Saturday, December 20, 2008

Taking out the trash

And trash is the best way to describe the mantra of "buy and hold stocks for the long term." This is very misleading, wrong, and inappropriate advice, yet it is dispensed as sound advice for retail investors and taught in academic finance courses. An example of the fallacy of this proposition is about to be painfully experienced by millions of American (and global) investors.

General U.S. stocks, using the proxy of the Dow Jones Industrial Average, are in a wicked bear market that is absolutely not over. Before this bear market is over, the Dow Jones average should fall below 6000 and it might be significantly lower at some point during the ongoing readjustment of stock prices.

Gold, on the other hand, is in the midst of a secular (i.e. measured in decades) bull market that should take the price conservatively to $2000/oz and potentially much higher. The gold price is currently near the end of a normal corrective phase in its bull market.

Cash is the place everyone is clamoring to be right now, but I think even novice investors know cash is a dangerous long-term investment option due to inflation.

Stocks are risky, but no risk no reward, right? Holding gold is silly because it doesn't pay dividends and has no growth potential, right? Well, let's look at the potential 100 year returns for stocks, cash and gold. I am picking 1913 as the start date, because this is the year we gave a no-bid cash printing contract to the [not so] Federal Reserve and it will give us nearly 100 years of data.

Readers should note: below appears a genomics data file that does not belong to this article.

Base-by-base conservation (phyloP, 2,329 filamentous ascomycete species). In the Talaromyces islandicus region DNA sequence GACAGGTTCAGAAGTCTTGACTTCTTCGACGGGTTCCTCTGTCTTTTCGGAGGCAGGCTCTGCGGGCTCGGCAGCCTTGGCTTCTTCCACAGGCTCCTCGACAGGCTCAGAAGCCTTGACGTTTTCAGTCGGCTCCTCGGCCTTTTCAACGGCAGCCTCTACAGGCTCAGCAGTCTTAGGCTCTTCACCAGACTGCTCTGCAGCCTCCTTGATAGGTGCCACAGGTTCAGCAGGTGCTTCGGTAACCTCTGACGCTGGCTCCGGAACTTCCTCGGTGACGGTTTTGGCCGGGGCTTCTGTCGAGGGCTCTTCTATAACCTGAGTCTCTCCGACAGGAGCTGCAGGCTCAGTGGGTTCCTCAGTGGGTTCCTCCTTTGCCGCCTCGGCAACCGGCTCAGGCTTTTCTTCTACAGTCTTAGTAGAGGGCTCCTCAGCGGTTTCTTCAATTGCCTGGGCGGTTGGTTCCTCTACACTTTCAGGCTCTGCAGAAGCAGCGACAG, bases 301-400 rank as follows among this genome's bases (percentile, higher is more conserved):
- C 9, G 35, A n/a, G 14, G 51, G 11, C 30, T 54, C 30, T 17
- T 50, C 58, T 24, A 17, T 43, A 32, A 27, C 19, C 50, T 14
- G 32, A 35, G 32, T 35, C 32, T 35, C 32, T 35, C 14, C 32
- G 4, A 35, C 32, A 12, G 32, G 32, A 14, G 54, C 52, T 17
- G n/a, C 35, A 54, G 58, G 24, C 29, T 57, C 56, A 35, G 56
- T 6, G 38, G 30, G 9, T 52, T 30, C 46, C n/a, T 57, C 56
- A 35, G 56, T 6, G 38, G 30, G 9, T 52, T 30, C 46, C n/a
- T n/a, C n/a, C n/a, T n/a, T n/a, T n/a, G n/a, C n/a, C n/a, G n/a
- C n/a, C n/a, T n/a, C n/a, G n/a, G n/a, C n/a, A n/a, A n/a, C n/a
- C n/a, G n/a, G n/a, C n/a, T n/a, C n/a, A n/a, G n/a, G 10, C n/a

The assumptions I am asking you to swallow are that the Dow will reach 6000 in the next few years and gold will double from its closing price yesterday. I know there are no guarantees in life, but this is a very conservative estimate of what's to come. If this occurs as predicted, then the roughly 100 year returns will look like this:

Now, the effect of dividends for the Dow was ignored for this calculation. If we assume a 4% dividend yield (generous assumption and clearly hasn't been the norm over the past 20 years) over 100 years, this would make the return for the Dow closer to 7300%, still far less than gold. Don't forget also that until roughly 20-30 years ago, you had to buy individual stocks in the Dow and couldn't buy mutual funds or ETFs, so the company risk was much higher and companies would come and go from the index.

This table carries a powerful message that is about to get very loud in our lifetimes: burying pieces of metal in your backyard can be a better way to plan for your retirement than general stocks. The data doesn't lie. Please do not forget the Dow to gold ratio chart, which predicts a return to a one to one ratio where the price of one ounce of gold will equal the "price" of the Dow Jones Industrial Average. This would make the returns on gold obscenely higher than the Dow Jones over the past 100 years!

Do you think you'll ever see a table like this on Cramer's show? How about Suze Orman's show? Maybe in one of Ben Stein's columns or on CNBC?

For the skeptics out there, how about an actual long-term example from history? How about 1913 to January 21, 1980, the day the gold price reached roughly $850/ounce? The high (not the closing price) for that day in the Dow Jones was 880. Using the table above for the 1913 prices yields a 67 year return on the Dow of 980%, though if you include a 4% average annual dividend yield your return would be more like 1350%. Gold had a 67 year return of 4100%! Any questions?

In the gold versus paper debate, gold is about to show once again how delicate the pieces of paper backed by the promises of Wall Street, bankers and bureaucrats really are. Buy and own some physical gold coins and/or bars to anchor your investment portfolio. Hold this physical metal yourself and keep it out of the hands of those who make promises too easily and fail to consider how they will make good on those promises when times get tough. It is the one investment choice for a long-term buy and hold philosophy that currently makes sense.

Wikinvest Wire